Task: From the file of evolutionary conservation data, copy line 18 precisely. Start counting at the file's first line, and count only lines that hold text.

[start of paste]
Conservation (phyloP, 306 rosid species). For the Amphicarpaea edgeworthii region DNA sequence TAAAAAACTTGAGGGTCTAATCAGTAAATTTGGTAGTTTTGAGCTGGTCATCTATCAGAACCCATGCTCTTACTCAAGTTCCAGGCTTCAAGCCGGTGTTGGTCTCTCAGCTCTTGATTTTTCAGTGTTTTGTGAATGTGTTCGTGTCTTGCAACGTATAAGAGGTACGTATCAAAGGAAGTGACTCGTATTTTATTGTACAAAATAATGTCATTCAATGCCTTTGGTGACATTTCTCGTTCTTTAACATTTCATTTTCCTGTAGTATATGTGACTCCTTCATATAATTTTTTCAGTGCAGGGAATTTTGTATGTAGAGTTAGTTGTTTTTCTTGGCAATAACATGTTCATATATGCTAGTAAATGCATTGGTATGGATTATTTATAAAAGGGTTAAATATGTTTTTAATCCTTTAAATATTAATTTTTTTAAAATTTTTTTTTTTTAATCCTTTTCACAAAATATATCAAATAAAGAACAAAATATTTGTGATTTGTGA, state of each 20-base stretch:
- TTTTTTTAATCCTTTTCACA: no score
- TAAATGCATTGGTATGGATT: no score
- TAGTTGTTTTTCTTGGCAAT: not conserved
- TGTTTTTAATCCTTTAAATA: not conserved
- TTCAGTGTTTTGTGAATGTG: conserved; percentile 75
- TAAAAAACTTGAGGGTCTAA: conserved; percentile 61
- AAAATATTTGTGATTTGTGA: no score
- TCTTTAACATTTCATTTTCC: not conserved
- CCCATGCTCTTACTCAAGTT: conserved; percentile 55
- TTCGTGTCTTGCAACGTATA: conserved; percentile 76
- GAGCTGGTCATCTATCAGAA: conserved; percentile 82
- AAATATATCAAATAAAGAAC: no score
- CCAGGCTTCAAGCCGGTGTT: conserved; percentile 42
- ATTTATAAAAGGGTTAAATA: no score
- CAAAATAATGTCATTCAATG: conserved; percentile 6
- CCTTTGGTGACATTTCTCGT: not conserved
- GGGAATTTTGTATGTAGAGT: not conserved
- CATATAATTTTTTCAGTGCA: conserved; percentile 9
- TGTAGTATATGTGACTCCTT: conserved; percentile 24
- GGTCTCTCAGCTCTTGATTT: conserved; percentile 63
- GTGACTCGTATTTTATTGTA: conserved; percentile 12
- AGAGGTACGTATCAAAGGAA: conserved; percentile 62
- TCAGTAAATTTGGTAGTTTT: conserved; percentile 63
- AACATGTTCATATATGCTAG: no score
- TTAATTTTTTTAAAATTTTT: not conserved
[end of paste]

- GGGAATTTTGTATGTAGAGT: not conserved